Farrukh believes an artist is the best creation of God, who should be treated with care and given desired freedom. She received such a treatment from Aamir Khan while working on Peepli Live, she says, “Aamir Khan trusted and gave me this opportunity. I am best known for my voice over and in Peepli that is what worked for me as an actor. He let me extend my dialogue as I wanted. He understood the culture and knew the essence of the language. I got immense respect from him as a person and in terms of work too. I admire him for that.”
Farrukh is, no doubt, a nawab from Lucknow. She loves her comfort and feels uncomfortable when restricted. Her experience while working in Swades with Ashutosh Gowariker was not as pleasant though. She says, “It was a great experience. But I felt slightly restricted with him, creatively. As a radio artist, I have a habit of elongating my dialogue with voice modulation to make it more effective. I wasn’t allowed to do that. But then, Ashutosh did give me one of my best lines of my career.”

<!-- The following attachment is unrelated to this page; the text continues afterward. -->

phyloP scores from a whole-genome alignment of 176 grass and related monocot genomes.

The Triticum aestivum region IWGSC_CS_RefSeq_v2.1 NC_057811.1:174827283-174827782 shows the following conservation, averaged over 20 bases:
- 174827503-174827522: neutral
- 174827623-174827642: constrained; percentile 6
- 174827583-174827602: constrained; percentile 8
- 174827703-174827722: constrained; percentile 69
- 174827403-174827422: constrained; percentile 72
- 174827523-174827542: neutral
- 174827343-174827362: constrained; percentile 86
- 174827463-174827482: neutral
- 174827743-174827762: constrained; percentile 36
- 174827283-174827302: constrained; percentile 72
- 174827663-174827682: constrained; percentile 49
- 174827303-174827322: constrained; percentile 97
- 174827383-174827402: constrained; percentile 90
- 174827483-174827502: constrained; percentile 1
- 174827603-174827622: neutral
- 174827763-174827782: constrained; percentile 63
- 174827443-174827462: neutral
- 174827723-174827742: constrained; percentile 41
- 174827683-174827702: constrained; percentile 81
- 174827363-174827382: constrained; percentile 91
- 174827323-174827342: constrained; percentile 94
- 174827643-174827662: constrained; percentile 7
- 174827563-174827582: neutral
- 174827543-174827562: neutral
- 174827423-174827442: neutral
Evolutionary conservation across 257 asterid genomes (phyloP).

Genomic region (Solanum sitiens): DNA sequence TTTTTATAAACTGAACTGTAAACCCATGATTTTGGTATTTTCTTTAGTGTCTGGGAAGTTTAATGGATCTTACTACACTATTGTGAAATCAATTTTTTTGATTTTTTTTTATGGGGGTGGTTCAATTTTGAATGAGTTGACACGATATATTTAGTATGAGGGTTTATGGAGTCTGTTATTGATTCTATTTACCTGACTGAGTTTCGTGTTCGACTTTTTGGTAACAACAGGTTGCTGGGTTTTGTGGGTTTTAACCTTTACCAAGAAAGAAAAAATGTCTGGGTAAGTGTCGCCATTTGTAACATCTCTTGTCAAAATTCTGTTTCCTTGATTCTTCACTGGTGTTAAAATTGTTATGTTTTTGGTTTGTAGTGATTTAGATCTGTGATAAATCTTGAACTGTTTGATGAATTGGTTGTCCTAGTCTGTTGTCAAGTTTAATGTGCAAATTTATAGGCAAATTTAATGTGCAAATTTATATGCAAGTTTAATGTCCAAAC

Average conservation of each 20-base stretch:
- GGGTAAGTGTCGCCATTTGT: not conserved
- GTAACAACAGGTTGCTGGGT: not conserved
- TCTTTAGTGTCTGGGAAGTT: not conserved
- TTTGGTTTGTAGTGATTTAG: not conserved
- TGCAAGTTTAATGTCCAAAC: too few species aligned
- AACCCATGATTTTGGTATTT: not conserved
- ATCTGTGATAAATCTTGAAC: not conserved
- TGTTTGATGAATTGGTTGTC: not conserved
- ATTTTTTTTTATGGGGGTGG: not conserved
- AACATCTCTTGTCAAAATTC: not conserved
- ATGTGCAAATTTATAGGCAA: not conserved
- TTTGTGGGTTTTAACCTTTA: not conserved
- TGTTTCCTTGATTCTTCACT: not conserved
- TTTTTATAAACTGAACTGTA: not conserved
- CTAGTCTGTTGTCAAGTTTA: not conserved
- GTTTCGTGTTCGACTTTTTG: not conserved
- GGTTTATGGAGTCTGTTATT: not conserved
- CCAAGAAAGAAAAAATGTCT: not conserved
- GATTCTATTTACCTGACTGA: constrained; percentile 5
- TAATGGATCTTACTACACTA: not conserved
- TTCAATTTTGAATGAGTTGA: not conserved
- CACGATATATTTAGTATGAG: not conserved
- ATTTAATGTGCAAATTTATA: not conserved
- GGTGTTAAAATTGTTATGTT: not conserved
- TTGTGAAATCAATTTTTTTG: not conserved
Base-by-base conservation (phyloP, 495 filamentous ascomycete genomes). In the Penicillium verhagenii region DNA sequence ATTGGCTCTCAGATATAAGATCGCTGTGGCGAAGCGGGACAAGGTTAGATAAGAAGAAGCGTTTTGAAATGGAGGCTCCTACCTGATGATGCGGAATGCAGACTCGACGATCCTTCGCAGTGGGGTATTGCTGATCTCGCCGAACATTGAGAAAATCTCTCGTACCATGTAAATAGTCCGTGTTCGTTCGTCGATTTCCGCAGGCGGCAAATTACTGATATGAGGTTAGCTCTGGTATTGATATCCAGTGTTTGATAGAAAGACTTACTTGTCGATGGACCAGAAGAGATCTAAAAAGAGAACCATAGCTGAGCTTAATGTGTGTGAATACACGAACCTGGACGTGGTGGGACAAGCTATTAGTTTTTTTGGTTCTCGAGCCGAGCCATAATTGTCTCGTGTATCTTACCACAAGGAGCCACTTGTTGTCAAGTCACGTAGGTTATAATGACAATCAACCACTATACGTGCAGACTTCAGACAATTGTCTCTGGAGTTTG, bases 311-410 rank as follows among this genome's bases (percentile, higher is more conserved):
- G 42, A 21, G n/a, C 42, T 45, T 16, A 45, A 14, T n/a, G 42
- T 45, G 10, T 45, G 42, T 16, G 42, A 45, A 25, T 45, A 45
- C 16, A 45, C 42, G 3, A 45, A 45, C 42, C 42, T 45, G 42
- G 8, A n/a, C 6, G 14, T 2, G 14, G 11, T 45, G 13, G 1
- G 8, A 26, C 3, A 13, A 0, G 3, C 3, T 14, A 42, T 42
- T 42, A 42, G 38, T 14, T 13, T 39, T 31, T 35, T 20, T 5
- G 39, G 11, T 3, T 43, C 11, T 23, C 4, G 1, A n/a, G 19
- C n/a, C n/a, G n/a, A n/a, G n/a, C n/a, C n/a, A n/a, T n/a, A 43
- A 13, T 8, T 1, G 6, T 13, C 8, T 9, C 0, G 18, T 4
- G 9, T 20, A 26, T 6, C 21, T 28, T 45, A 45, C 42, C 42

Swades also gave Farrukh an opportunity to interact with the superstar of Bollywood, Shah Rukh Khan, that too on the same level. She reminicences and laughs aloud at the interaction she had with him, “Shah Rukh ko main bandar bulati thi. He would put his head on my feet and ask me, ’Aap mujhe bandar kyu bulati hai?’ Then I would promptly reply, “Kyuki tum poora din bandar ki tarah uchaltey koodtey rehtey ho.” Admiring the father in King Khan, she says, “Woh apne bacchon ke bagair nahi reh sakta. He is a great father. I have just seen him interact with his kids.”